So, for testing prussic acid take leaves from 20 different plants across the field for a representative sample.  Do not cut the leaves and avoid as much damage as possible.  Immediately place all leaves in a gallon sized zip lock bag. Either ship the sample overnight, or drop the sample off at Ward Laboratories, Inc. as soon as possible.  When we receive your sample, we will refrigerate it and run it as quickly as we can as to not loose any HNC and to avoid a false low value.  Samples reported at >200 ppm as received are considered toxic and allowing animals to graze would result in a rapid death toll.

I have covered nitrate toxicity in other blogs including: Do I Need to Test for Nitrates?, 6 Cautions When Grazing Cover Crops, and 4 Considerations for Feeding Hail Damaged Forage and Crop Residues. So, for testing nitrates in sorghum and sudan grasses for grazing go into the field and cut the plant at the point where you plan to pull animals off.  Then, cut 4-6 inches above that, with this small piece use plant shears and snip it into pieces.  Repeat this with 20 randomly located plants across the field.  Then mix all the small plant pieces together and take a representative sub-sample from that pile.  Place them in a zip lock bag and send them to Ward Laboratories, Inc. for nitrate analysis.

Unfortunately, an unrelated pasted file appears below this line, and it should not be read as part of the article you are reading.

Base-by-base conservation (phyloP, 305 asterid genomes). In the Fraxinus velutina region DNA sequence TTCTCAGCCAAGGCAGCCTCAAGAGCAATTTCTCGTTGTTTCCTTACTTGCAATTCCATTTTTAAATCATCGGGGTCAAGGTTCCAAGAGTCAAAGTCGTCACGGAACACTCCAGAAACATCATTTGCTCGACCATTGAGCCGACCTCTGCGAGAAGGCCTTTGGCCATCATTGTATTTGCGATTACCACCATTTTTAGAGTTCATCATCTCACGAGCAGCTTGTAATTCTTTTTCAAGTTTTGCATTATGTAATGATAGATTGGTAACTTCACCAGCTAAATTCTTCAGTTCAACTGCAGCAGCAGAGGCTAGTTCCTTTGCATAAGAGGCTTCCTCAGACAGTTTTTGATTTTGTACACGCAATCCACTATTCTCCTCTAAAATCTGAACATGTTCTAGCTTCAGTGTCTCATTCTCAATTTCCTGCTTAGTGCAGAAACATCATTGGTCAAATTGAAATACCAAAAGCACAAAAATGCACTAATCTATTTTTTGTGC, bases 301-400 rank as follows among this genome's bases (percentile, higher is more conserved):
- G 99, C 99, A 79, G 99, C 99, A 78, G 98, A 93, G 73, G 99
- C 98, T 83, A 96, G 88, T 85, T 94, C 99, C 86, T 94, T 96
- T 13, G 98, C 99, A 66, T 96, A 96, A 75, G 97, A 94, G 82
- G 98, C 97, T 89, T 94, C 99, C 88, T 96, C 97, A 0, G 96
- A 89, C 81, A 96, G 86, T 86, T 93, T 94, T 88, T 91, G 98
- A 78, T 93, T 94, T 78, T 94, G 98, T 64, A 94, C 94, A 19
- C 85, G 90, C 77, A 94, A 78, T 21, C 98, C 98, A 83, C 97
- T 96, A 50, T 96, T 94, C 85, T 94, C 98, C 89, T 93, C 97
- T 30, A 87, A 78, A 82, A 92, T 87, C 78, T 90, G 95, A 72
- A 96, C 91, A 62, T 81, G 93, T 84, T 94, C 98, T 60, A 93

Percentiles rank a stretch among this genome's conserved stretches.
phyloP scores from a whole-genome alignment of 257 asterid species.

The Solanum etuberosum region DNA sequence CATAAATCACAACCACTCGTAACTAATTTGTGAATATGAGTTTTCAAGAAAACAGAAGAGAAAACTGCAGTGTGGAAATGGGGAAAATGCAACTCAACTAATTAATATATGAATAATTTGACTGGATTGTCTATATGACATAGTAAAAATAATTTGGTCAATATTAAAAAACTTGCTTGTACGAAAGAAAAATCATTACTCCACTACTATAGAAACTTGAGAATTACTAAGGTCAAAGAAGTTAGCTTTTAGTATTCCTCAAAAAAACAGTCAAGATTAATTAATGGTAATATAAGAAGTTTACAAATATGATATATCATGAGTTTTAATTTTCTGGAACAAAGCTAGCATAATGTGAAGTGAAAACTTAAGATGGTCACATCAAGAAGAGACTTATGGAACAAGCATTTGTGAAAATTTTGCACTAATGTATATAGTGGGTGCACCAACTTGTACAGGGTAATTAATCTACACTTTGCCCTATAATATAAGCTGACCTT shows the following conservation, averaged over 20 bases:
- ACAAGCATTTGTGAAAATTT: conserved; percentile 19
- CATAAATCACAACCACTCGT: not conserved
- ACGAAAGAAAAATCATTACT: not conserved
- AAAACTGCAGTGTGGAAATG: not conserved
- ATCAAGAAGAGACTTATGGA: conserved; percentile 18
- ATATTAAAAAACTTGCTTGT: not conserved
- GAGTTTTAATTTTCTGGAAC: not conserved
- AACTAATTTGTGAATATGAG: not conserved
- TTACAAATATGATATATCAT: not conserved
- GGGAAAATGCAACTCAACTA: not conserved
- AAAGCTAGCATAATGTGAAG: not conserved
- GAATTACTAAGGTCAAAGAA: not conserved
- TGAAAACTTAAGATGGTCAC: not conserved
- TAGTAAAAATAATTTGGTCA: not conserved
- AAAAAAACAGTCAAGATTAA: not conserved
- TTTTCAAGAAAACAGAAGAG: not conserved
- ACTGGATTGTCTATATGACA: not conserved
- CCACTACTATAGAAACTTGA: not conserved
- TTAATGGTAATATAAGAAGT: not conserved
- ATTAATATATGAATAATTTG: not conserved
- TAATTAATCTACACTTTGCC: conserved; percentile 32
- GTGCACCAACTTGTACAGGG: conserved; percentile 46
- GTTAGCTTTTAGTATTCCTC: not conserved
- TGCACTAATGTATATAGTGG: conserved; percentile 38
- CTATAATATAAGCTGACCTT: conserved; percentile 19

In summary, test the leaves for prussic acid and the stocks for nitrate.  It is always important to take a representative sample for the most accurate results and informed production decisions.

Additional Resource: